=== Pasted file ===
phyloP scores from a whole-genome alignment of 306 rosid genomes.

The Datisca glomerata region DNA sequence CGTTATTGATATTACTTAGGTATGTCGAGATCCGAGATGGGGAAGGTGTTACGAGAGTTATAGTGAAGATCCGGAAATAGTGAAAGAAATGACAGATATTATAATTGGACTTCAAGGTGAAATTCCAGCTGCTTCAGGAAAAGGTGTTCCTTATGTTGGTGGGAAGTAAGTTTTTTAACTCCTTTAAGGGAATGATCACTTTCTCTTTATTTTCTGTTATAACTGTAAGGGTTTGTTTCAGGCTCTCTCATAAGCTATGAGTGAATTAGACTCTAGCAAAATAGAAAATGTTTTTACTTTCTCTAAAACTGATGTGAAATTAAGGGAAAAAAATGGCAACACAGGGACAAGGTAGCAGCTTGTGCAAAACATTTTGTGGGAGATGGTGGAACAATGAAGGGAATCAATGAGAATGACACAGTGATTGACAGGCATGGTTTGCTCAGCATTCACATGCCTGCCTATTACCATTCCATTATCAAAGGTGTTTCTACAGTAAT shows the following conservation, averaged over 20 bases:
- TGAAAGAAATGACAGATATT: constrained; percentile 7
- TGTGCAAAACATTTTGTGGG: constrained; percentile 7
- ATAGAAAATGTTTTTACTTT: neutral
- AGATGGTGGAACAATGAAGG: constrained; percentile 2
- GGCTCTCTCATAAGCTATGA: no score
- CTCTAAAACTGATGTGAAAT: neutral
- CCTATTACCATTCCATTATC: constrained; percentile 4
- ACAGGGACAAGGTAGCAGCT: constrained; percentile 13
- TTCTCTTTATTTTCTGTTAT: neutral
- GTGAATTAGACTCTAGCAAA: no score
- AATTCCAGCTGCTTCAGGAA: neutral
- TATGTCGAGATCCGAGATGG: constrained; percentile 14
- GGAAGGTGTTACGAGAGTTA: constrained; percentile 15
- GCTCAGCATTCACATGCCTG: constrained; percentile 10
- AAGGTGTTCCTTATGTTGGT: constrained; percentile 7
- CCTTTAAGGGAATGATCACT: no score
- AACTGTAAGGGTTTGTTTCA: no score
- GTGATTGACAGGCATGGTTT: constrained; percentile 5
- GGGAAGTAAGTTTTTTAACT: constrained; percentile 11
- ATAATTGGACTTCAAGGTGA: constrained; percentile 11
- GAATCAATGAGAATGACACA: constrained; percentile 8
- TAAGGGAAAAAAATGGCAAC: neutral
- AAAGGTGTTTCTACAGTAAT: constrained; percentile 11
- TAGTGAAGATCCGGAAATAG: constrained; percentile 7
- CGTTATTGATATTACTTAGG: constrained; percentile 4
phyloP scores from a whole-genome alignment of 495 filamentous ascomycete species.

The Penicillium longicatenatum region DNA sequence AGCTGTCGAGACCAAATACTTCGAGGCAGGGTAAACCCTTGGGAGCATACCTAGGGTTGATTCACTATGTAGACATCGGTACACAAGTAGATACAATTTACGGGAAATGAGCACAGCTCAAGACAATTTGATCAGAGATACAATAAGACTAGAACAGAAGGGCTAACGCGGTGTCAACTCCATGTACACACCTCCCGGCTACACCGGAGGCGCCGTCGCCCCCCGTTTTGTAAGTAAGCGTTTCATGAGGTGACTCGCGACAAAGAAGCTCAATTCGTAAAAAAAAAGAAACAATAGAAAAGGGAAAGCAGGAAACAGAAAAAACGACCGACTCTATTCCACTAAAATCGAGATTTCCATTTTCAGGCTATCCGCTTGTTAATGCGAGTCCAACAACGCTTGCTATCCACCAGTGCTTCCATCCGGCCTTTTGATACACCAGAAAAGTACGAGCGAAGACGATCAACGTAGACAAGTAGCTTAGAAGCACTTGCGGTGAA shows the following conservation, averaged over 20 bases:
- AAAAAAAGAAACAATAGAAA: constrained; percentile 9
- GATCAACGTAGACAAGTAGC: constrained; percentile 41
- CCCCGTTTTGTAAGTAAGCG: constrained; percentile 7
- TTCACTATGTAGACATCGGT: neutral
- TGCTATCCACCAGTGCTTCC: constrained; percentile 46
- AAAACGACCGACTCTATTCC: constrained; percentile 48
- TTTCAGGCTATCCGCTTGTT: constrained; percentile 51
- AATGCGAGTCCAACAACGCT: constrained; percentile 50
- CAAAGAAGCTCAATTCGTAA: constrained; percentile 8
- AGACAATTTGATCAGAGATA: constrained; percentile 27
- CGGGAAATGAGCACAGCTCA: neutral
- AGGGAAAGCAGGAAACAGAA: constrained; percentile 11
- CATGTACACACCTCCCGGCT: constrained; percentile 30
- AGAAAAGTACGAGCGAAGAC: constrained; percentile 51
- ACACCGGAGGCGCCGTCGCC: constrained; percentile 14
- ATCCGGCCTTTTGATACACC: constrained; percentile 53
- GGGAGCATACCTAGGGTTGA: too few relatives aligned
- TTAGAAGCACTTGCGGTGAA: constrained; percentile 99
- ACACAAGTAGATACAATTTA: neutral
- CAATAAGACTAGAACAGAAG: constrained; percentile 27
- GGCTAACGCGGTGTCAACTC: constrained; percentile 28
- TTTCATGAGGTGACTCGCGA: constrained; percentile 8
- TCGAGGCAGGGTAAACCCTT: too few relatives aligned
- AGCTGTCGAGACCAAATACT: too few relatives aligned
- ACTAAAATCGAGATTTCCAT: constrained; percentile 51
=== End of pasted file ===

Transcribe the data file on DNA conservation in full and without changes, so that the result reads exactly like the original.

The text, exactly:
phyloP scores from a whole-genome alignment of 306 rosid genomes.

The Datisca glomerata region DNA sequence CGTTATTGATATTACTTAGGTATGTCGAGATCCGAGATGGGGAAGGTGTTACGAGAGTTATAGTGAAGATCCGGAAATAGTGAAAGAAATGACAGATATTATAATTGGACTTCAAGGTGAAATTCCAGCTGCTTCAGGAAAAGGTGTTCCTTATGTTGGTGGGAAGTAAGTTTTTTAACTCCTTTAAGGGAATGATCACTTTCTCTTTATTTTCTGTTATAACTGTAAGGGTTTGTTTCAGGCTCTCTCATAAGCTATGAGTGAATTAGACTCTAGCAAAATAGAAAATGTTTTTACTTTCTCTAAAACTGATGTGAAATTAAGGGAAAAAAATGGCAACACAGGGACAAGGTAGCAGCTTGTGCAAAACATTTTGTGGGAGATGGTGGAACAATGAAGGGAATCAATGAGAATGACACAGTGATTGACAGGCATGGTTTGCTCAGCATTCACATGCCTGCCTATTACCATTCCATTATCAAAGGTGTTTCTACAGTAAT shows the following conservation, averaged over 20 bases:
- TGAAAGAAATGACAGATATT: constrained; percentile 7
- TGTGCAAAACATTTTGTGGG: constrained; percentile 7
- ATAGAAAATGTTTTTACTTT: neutral
- AGATGGTGGAACAATGAAGG: constrained; percentile 2
- GGCTCTCTCATAAGCTATGA: no score
- CTCTAAAACTGATGTGAAAT: neutral
- CCTATTACCATTCCATTATC: constrained; percentile 4
- ACAGGGACAAGGTAGCAGCT: constrained; percentile 13
- TTCTCTTTATTTTCTGTTAT: neutral
- GTGAATTAGACTCTAGCAAA: no score
- AATTCCAGCTGCTTCAGGAA: neutral
- TATGTCGAGATCCGAGATGG: constrained; percentile 14
- GGAAGGTGTTACGAGAGTTA: constrained; percentile 15
- GCTCAGCATTCACATGCCTG: constrained; percentile 10
- AAGGTGTTCCTTATGTTGGT: constrained; percentile 7
- CCTTTAAGGGAATGATCACT: no score
- AACTGTAAGGGTTTGTTTCA: no score
- GTGATTGACAGGCATGGTTT: constrained; percentile 5
- GGGAAGTAAGTTTTTTAACT: constrained; percentile 11
- ATAATTGGACTTCAAGGTGA: constrained; percentile 11
- GAATCAATGAGAATGACACA: constrained; percentile 8
- TAAGGGAAAAAAATGGCAAC: neutral
- AAAGGTGTTTCTACAGTAAT: constrained; percentile 11
- TAGTGAAGATCCGGAAATAG: constrained; percentile 7
- CGTTATTGATATTACTTAGG: constrained; percentile 4
phyloP scores from a whole-genome alignment of 495 filamentous ascomycete species.

The Penicillium longicatenatum region DNA sequence AGCTGTCGAGACCAAATACTTCGAGGCAGGGTAAACCCTTGGGAGCATACCTAGGGTTGATTCACTATGTAGACATCGGTACACAAGTAGATACAATTTACGGGAAATGAGCACAGCTCAAGACAATTTGATCAGAGATACAATAAGACTAGAACAGAAGGGCTAACGCGGTGTCAACTCCATGTACACACCTCCCGGCTACACCGGAGGCGCCGTCGCCCCCCGTTTTGTAAGTAAGCGTTTCATGAGGTGACTCGCGACAAAGAAGCTCAATTCGTAAAAAAAAAGAAACAATAGAAAAGGGAAAGCAGGAAACAGAAAAAACGACCGACTCTATTCCACTAAAATCGAGATTTCCATTTTCAGGCTATCCGCTTGTTAATGCGAGTCCAACAACGCTTGCTATCCACCAGTGCTTCCATCCGGCCTTTTGATACACCAGAAAAGTACGAGCGAAGACGATCAACGTAGACAAGTAGCTTAGAAGCACTTGCGGTGAA shows the following conservation, averaged over 20 bases:
- AAAAAAAGAAACAATAGAAA: constrained; percentile 9
- GATCAACGTAGACAAGTAGC: constrained; percentile 41
- CCCCGTTTTGTAAGTAAGCG: constrained; percentile 7
- TTCACTATGTAGACATCGGT: neutral
- TGCTATCCACCAGTGCTTCC: constrained; percentile 46
- AAAACGACCGACTCTATTCC: constrained; percentile 48
- TTTCAGGCTATCCGCTTGTT: constrained; percentile 51
- AATGCGAGTCCAACAACGCT: constrained; percentile 50
- CAAAGAAGCTCAATTCGTAA: constrained; percentile 8
- AGACAATTTGATCAGAGATA: constrained; percentile 27
- CGGGAAATGAGCACAGCTCA: neutral
- AGGGAAAGCAGGAAACAGAA: constrained; percentile 11
- CATGTACACACCTCCCGGCT: constrained; percentile 30
- AGAAAAGTACGAGCGAAGAC: constrained; percentile 51
- ACACCGGAGGCGCCGTCGCC: constrained; percentile 14
- ATCCGGCCTTTTGATACACC: constrained; percentile 53
- GGGAGCATACCTAGGGTTGA: too few relatives aligned
- TTAGAAGCACTTGCGGTGAA: constrained; percentile 99
- ACACAAGTAGATACAATTTA: neutral
- CAATAAGACTAGAACAGAAG: constrained; percentile 27
- GGCTAACGCGGTGTCAACTC: constrained; percentile 28
- TTTCATGAGGTGACTCGCGA: constrained; percentile 8
- TCGAGGCAGGGTAAACCCTT: too few relatives aligned
- AGCTGTCGAGACCAAATACT: too few relatives aligned
- ACTAAAATCGAGATTTCCAT: constrained; percentile 51